Illinois lawmakers review building codes and emergency alert protocols in wake of deadly Edwardsville tornado

SPRINGFIELD, Ill. (NEXSTAR) – A panel of House lawmakers reviewed building code protocols and heard testimony from emergency management experts at a warehouse standards hearing on Monday in a bid to improving workplace safety during natural disasters.

The House Labor and Commerce Committee held the hearing in response to the EF-3 tornado that ripped the roof off the Amazon fulfillment center in Edwardsville last December. The building collapsed, killing six workers inside and seriously injuring another.

Rep. Jay Hoffman (D-Swansea) and Rep. Katie Stuart (D-Edwardsville) both represent tornado-ravaged districts.

“Our obligation as elected officials to look at whether or not there were things that could have been done with respect to the building code, with respect to worker safety,” Hoffman said.

“We can’t stop tornadoes,” Stuart said, “but hopefully we can do what we can to stop the loss of life and keep people safe.”

The National Institute of Standards and Technology says more tornado deaths occur indoors than outdoors, and that’s often because people don’t take proper precautions.

“Tornadoes cause more deaths in the United States than hurricanes and earthquakes combined, and most tornado deaths occur inside buildings,” said NIST wind research engineer Marc Levitan. . “Tornado fatalities are a building problem.”

John Felton, senior vice president of Amazon, told a press conference in December that the warehouse has a storm shelter. Most of the workers inside the center were evacuated there. Felton said the shelter was “mostly in good condition”.

In 2014, Illinois updated its school building code to include a storm shelter for all newly constructed schools.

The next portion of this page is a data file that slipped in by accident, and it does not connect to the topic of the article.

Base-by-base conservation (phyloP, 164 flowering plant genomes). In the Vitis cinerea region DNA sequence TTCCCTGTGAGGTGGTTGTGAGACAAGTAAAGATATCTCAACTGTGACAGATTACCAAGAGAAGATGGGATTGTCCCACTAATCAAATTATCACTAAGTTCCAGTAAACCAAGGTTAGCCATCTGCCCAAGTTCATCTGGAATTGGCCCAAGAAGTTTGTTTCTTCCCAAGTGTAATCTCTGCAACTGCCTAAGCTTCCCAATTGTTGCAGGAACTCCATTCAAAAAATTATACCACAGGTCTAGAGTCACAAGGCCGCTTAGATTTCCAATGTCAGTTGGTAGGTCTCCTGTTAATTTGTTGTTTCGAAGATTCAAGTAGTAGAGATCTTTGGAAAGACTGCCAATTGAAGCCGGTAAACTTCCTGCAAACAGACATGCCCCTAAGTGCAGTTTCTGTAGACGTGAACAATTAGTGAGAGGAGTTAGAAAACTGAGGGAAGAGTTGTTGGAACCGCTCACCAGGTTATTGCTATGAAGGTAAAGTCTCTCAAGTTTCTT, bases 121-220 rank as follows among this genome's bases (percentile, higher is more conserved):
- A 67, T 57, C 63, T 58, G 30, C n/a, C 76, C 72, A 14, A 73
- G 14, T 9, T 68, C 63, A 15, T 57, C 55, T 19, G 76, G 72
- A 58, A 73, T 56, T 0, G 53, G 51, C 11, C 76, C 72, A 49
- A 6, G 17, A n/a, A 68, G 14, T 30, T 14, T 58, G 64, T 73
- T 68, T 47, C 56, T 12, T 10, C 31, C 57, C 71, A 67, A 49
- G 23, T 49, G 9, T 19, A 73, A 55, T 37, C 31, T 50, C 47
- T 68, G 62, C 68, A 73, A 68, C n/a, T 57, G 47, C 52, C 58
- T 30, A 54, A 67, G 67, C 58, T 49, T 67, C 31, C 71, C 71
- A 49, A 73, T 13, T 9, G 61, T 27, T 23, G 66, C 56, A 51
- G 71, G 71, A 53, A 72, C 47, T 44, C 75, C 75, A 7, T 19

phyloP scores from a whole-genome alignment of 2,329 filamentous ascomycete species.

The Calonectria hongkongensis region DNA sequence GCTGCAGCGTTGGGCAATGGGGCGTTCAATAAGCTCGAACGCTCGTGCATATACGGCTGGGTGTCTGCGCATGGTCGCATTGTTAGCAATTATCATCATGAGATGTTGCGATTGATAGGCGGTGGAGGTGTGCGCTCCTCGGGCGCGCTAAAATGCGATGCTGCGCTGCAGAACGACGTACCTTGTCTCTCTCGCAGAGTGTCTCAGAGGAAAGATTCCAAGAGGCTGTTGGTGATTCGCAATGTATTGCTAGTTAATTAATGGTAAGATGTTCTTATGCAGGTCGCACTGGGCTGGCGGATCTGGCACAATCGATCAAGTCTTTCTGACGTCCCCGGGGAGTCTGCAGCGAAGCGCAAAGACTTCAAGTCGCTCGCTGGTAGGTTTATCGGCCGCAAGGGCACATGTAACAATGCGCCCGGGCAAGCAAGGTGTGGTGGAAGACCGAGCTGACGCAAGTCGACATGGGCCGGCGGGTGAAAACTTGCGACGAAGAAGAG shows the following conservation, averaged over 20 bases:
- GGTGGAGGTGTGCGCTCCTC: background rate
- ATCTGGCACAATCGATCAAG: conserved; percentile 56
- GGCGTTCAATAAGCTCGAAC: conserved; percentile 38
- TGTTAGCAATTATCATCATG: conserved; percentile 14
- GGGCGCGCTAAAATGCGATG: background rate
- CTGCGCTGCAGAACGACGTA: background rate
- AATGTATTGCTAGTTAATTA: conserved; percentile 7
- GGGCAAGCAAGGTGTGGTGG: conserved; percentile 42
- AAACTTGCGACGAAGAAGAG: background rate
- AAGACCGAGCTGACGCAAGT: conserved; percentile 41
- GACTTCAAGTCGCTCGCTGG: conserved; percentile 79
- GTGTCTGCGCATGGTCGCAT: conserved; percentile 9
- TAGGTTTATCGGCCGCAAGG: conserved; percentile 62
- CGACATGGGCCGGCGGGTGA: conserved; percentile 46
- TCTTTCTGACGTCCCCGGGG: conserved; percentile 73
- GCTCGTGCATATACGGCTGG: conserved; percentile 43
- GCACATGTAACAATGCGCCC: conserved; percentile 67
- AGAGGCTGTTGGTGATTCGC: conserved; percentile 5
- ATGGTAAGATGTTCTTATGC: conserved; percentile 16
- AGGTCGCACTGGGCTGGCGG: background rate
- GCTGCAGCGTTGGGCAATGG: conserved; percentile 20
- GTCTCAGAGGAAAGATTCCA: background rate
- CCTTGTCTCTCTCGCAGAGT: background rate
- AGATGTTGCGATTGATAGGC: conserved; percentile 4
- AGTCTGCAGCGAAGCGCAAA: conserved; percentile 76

Labor experts have pointed out that even with safer buildings, employees still need to be trained by their employers on how to respond to natural disasters while staying on time.

“You can have the safest and best security chambers in the country,” said Illinois AFL-CIO President Tim Drea. “But if the workers don’t know how to go there, they won’t do any good.”

Lawmakers also heard first responders explain the challenges of clear communication during chaotic events. In written testimony, Edwardsville Fire Chief James Whiteford said local emergency crews needed to seek resources to rescue trapped workers and asked for more money for disaster training.

“[Emergency services] need built-in redundancy to ensure response capabilities are there when they are needed,” Whiteford wrote. “Whether it’s the next tornado, earthquake, ice storm or terrorist attack, adequate funding is essential to ensure this capability.

State lawmakers have yet to introduce legislation in response to the tragedy.

OSHA is currently investigating whether Amazon followed workplace safety rules during the tornado. The agency must conclude its investigation by April.

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